The Taco Kuiper Award seeks to reward tenacity and bravery among those
who expose malfeasance in our society.
The Mail & Guardian Team
The Mail & GuardianÃƒÂ¢Ã¢â€šÂ¬Ã¢â€žÂ¢s
persistent pursuit of police commissioner Jackie Selebi, and his dubious
associations with the underworld, over a two-year period was remarkable
for its doggedness and determination. They did not balk at hunting down
one of the most powerful men in government. To do so required courage
and commitment, and they showed loads of both, amassing such a body of
evidence that eventually the story could no longer be ignored.
newspaper began running the stories in 2006 and continue to this day,
but the judges focused on five editions of the paper during 2007,
covering a total of 15 full pages.
It was not only the quantity of
stories and evidence that won our respect, but the careful collation
and meticulous presentation of disparate strands of evidence. It was
pieced together by a team of seven: Stefaans BrÃƒÆ’Ã‚Â¼mmer, Stephen Sole,
Zukile Majova, Nic Dawes, Adriaan Basson and Pearlie Joubert. Their
story had and continues to have major social and political impact.
chief of police is on trial and suspended from his job; the president
has come under fire for allegedly protecting him; most important of
all, the message has been sent out loudly and clearly that no one, no
matter how tall they stand, can rise above the law.
The Daily Dispatch Team
One can often judge the nature of a story by the invective it draws from its subjects. The Daily DispatchÃƒÂ¢Ã¢â€šÂ¬Ã¢â€žÂ¢s expose of neo-natal deaths at Frere Hospital was labelled "false" by the President and "lies" by the Health Minister. On the other hand, our judges called it "a model of excellent and powerful journalism".
In the words of one of the panel, "it has everything we were looking for". The paper uncovered every aspect of the story, from the highly technical to the human interest; to get to the evidence, they had to use imagination, creativity and some unusual methodology; it had an enormous impact on the country as a whole; and, when facing criticism, from the highest offices, their story held up well, leading to major positive results for the mothers they were writing about.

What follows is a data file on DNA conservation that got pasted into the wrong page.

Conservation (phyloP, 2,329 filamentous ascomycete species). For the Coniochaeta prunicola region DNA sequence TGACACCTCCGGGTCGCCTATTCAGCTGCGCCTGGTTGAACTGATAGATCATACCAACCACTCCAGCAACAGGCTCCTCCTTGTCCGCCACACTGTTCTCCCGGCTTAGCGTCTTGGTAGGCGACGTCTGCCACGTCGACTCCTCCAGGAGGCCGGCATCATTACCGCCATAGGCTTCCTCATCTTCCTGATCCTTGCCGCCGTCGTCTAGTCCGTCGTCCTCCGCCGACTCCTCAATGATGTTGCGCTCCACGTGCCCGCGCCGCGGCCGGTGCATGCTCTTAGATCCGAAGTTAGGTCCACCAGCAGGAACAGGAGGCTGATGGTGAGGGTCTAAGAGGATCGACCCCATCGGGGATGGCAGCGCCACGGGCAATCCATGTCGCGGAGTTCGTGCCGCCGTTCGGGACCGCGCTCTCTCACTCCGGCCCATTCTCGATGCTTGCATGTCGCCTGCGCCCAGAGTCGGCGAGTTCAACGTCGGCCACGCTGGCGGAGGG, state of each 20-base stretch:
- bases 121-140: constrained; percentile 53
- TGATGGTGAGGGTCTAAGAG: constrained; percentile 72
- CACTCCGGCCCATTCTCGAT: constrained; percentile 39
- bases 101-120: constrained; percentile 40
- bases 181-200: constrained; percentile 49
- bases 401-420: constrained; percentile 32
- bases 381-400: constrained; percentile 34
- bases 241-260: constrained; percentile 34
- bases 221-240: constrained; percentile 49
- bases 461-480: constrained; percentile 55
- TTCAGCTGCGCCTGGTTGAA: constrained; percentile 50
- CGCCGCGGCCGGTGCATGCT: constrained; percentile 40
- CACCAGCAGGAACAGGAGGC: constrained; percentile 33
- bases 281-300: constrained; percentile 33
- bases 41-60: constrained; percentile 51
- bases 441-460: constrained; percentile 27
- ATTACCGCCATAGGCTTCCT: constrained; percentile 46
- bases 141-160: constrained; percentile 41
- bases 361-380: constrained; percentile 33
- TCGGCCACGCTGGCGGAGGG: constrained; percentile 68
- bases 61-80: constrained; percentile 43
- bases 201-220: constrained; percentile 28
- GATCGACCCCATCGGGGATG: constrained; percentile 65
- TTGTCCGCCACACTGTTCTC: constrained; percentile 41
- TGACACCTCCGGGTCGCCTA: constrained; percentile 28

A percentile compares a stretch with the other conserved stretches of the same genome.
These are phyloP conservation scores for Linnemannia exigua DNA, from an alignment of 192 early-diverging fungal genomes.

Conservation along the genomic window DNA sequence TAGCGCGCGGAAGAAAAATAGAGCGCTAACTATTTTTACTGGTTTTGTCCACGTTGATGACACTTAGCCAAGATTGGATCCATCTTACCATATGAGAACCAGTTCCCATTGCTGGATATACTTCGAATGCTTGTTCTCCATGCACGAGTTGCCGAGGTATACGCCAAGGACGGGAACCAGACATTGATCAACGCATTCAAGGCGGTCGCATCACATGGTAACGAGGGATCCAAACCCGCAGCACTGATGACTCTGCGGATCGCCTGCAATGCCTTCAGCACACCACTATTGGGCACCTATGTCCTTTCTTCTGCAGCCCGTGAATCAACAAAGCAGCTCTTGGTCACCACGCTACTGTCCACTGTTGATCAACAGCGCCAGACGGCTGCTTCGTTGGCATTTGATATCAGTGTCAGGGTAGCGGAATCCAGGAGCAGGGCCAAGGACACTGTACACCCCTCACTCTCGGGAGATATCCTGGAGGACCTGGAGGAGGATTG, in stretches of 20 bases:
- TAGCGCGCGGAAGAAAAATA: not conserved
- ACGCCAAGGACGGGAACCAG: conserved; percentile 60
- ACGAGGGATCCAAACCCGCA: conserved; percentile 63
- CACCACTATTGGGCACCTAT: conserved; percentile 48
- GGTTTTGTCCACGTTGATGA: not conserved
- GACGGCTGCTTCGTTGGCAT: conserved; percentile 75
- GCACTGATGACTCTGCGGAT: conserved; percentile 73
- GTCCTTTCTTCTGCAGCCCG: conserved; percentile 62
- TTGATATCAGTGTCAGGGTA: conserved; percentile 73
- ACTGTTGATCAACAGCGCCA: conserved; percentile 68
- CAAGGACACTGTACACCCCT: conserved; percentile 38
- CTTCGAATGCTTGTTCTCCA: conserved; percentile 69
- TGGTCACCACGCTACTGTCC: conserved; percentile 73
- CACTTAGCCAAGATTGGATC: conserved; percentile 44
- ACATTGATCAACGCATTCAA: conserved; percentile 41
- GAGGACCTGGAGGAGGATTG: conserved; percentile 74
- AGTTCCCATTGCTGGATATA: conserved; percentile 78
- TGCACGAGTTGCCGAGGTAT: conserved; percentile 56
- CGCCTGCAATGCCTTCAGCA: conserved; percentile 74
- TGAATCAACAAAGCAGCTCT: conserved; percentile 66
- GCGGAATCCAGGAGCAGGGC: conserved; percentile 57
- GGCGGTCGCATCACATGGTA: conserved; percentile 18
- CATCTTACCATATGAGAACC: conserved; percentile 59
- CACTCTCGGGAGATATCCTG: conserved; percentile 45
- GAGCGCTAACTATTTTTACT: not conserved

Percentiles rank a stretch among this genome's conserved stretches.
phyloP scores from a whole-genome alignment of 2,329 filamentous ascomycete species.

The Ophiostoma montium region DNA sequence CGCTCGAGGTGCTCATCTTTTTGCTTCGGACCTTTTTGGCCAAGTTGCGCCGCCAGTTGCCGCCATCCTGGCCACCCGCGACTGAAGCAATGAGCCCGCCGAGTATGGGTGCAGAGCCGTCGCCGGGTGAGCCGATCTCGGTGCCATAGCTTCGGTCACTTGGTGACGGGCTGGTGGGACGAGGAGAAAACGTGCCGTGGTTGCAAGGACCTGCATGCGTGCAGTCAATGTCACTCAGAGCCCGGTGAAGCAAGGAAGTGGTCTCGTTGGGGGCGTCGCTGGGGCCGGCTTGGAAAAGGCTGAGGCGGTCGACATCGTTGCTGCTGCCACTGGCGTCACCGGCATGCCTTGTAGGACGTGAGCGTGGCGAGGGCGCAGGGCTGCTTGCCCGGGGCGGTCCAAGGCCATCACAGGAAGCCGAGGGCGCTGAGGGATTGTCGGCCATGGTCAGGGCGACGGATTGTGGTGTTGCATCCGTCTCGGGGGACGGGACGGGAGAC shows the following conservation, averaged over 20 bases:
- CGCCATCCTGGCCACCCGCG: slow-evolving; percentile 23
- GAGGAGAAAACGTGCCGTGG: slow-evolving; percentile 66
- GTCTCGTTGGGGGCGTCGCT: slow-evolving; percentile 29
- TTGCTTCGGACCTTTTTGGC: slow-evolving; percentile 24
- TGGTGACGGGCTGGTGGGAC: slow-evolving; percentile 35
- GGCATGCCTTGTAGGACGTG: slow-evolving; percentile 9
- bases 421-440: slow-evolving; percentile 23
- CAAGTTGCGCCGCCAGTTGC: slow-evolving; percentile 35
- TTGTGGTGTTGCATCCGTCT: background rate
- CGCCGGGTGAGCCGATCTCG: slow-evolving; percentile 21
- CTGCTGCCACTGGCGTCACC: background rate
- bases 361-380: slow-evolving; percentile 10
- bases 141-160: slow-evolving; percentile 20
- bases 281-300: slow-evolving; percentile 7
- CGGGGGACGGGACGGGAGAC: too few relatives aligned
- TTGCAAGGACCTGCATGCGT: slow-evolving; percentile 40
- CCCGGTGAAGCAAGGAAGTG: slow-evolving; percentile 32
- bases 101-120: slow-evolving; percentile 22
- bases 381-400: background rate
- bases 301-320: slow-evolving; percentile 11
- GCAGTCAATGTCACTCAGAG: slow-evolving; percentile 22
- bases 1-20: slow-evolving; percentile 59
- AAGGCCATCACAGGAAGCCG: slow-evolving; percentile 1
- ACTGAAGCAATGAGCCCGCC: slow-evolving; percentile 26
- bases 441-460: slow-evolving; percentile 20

It was the work, over about three months, of Brett Horner, ChandreÃƒâ€šÃ‚Â Prince and Ntando Makhubu. Editor Phylicia Opphelt must be commended for supporting this team and carrying it through with a series of powerful and well-presented stories. Deputy Editor Andrew Trench deserves credit for exceptional news editing in seeing the full potential of a story which started as the complaint of one mother.
Great journalism often involves taking a single case and building it into a larger picture which lays out the context, examines the cause and points fingers at the culprits ÃƒÂ¢Ã¢â€šÂ¬Ã¢â‚¬Å“ and therefore has maximum impact. This is what the Daily Dispatch did.
As a result, and despite her criticism of the newspaper, the Health Minister promised to build a new labour ward, increase the hospital's maintenance budget ten-fold, start a programme to hire extra nurses and doctors and pay them better, and overhaul the management of the institution. It is a testament to the power and value of the best kind of journalism, of which this is most exemplary.